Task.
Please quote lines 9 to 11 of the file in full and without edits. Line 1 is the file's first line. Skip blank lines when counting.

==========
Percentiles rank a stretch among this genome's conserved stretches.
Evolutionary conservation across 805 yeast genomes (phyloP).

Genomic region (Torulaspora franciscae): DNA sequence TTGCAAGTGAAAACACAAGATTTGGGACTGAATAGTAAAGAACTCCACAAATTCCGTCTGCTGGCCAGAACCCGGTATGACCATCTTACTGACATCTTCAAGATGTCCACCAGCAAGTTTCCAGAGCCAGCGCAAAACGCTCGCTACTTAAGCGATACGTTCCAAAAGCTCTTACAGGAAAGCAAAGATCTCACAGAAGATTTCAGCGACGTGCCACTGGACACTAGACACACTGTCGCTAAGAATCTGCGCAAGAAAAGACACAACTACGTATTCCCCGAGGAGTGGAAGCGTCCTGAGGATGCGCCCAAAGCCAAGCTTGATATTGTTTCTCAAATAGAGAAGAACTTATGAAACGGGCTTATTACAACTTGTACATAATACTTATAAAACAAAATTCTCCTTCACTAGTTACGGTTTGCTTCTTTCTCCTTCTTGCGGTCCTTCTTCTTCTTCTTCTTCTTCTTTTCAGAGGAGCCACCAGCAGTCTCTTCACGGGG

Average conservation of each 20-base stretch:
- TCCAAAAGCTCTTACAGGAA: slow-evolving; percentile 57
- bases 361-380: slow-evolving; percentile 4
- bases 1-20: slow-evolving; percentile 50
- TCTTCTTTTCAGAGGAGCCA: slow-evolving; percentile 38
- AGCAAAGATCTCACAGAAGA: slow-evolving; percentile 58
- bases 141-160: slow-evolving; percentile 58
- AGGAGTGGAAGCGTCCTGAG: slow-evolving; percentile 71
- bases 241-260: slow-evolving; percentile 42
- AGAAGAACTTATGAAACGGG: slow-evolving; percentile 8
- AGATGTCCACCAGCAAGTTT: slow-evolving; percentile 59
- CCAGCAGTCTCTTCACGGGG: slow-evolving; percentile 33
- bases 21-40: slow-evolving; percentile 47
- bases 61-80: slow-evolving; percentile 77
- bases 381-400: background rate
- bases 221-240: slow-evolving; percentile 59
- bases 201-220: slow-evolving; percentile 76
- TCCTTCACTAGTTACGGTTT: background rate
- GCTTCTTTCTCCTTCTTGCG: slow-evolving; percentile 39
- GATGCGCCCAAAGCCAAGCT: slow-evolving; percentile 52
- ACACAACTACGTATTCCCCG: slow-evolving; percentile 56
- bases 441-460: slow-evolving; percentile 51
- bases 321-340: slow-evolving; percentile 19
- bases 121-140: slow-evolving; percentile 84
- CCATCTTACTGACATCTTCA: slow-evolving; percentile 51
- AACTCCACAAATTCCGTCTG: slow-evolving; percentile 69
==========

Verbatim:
- AGCAAAGATCTCACAGAAGA: slow-evolving; percentile 58
- bases 141-160: slow-evolving; percentile 58
- AGGAGTGGAAGCGTCCTGAG: slow-evolving; percentile 71